As more and more people are trying to quit smoking, electronic cigarettes are gaining popularity.
According to the latest estimates from the Centres for Disease Control and Prevention, more than 12% of adults in the United States have tried e-cigarettes at least once in their lives, and almost 4% of U.S. adults use e-cigarettes on a regular basis.
Advertisers promote e-cigarettes as a “more healthful” or less harmful alternative to conventional tobacco-based cigarettes. However, the long term health implications of prolonged e-cigarette use require more research.
E-cigarettes typically use electric heating to deliver nicotine through aerosolization of an e-liquid. Some studies have questioned the safety of e-cigarettes, or “vaping,” but what are the effects of vaping nicotine-free e-cigarettes?
New research, appearing in the journal Radiology, investigates this issue. Alessandra Caporal, a postdoctoral researcher in the Laboratory for Structural, Physiologic, and Functional Imaging at the University of Pennsylvania in Philadelphia, is the lead author of the study.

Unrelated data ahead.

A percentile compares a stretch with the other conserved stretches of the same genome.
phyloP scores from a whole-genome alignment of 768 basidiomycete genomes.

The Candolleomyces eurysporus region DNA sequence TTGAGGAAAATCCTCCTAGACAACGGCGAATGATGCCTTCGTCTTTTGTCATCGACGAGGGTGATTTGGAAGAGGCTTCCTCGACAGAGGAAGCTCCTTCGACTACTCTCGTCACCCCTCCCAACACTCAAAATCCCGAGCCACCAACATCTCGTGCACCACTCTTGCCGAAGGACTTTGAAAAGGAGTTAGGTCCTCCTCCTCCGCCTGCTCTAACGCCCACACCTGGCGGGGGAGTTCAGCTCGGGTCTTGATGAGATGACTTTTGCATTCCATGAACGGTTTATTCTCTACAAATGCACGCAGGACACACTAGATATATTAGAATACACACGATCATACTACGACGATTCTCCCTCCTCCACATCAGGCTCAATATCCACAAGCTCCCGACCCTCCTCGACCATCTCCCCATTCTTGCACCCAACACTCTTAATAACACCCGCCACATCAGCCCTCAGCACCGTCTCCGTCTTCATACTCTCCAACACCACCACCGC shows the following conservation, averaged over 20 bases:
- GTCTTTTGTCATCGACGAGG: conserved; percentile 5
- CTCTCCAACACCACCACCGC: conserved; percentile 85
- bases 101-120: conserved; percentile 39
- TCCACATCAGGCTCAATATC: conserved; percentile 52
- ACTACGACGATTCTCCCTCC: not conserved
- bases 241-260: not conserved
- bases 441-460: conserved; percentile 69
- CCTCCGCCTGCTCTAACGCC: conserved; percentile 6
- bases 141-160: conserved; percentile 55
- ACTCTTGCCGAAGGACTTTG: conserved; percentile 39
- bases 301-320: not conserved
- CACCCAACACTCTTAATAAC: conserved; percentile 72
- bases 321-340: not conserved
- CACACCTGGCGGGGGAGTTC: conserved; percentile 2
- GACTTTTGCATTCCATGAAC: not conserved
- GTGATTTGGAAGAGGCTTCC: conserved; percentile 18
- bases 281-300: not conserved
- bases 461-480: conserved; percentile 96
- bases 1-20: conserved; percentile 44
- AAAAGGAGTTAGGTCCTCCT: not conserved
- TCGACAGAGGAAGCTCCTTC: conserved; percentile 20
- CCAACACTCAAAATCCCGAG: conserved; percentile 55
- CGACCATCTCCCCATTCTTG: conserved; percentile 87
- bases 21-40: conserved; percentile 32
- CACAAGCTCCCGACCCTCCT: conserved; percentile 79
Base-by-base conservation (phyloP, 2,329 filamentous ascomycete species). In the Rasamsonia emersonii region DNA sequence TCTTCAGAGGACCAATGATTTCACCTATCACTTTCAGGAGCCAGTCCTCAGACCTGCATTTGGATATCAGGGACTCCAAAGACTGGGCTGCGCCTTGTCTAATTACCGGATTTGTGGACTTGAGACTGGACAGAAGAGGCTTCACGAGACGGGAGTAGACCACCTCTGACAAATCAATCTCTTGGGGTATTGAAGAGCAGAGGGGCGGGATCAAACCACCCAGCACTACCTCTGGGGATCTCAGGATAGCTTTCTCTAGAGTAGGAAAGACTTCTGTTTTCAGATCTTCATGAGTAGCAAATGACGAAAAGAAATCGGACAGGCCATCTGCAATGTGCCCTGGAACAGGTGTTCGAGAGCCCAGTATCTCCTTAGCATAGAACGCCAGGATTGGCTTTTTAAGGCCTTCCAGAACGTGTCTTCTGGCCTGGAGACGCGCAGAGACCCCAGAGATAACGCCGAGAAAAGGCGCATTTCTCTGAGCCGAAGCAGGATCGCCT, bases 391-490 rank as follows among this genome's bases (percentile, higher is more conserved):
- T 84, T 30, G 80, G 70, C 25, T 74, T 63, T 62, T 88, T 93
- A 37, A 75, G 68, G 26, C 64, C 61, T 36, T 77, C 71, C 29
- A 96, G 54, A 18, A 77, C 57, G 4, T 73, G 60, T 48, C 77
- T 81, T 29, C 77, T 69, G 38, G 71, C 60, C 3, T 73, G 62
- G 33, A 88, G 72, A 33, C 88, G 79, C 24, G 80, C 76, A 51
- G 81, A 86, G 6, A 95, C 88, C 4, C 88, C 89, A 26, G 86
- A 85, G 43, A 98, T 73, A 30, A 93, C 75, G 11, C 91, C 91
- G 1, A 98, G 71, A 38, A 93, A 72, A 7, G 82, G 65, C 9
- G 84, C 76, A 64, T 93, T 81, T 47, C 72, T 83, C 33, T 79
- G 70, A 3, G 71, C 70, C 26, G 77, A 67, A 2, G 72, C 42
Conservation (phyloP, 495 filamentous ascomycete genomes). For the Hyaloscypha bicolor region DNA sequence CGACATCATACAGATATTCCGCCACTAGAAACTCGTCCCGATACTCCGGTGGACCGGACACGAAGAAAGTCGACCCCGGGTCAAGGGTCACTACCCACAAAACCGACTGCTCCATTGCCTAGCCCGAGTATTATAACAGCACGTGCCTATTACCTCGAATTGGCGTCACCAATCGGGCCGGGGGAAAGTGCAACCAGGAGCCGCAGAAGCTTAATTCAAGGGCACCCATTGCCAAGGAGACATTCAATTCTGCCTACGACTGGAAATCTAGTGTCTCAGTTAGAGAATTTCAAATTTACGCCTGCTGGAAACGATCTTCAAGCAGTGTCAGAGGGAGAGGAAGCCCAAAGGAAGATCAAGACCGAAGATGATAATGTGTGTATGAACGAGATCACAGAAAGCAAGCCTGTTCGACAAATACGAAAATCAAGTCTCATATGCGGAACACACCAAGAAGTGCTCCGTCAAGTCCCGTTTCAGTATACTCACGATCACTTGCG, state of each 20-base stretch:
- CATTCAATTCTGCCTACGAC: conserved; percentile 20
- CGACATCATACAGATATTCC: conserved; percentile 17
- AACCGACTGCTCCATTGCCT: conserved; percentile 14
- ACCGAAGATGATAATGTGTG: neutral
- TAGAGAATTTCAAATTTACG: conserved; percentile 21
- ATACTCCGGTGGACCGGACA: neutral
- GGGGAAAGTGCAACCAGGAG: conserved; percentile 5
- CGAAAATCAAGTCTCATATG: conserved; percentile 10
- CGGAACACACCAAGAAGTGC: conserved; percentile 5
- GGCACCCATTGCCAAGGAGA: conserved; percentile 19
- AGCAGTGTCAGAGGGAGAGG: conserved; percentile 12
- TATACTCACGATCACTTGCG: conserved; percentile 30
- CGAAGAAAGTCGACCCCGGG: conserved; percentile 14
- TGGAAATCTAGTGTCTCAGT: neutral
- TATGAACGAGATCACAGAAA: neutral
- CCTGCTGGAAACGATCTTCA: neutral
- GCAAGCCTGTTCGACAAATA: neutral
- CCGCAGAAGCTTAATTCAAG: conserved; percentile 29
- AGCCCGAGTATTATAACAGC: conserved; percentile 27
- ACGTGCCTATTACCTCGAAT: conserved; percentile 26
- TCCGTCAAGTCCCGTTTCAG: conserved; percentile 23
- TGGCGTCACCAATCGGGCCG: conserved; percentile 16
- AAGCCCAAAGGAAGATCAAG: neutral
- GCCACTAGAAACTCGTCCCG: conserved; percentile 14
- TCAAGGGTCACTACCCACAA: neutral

Caporal and her colleagues looked at the short-term effects of vaping. They asked 31 healthy, non-smoking adults with an average age of 24 years to take an MRI scan before and after using a nicotine-free e-cigarette.
The e-cigarettes contained propylene glycol and glycerol with tobacco flavoring but did not provide any nicotine. For the study, the participants took 16 puffs, which lasted 3 seconds each.
The researchers constricted the participants’ blood vessels and released them. Then, they measured the participants’ “reactive hyperemia,” a brief increase in blood flow after the occlusion of an artery.
Some studies have argued that reactive hyperemia can be a good predictive measure of vascular function and endothelial function, although other researchers question its reliability.
The scans revealed reduced blood flow in the femoral artery — the main artery that delivers blood to the thigh and leg. The team also noted reduced reactive hyperemia.
Based on these measures, the researchers concluded that “inhaling nicotine-free electronic cigarette aerosol transiently impacted endothelial function in healthy non-smokers.”

Writer: Sakshi Gupta

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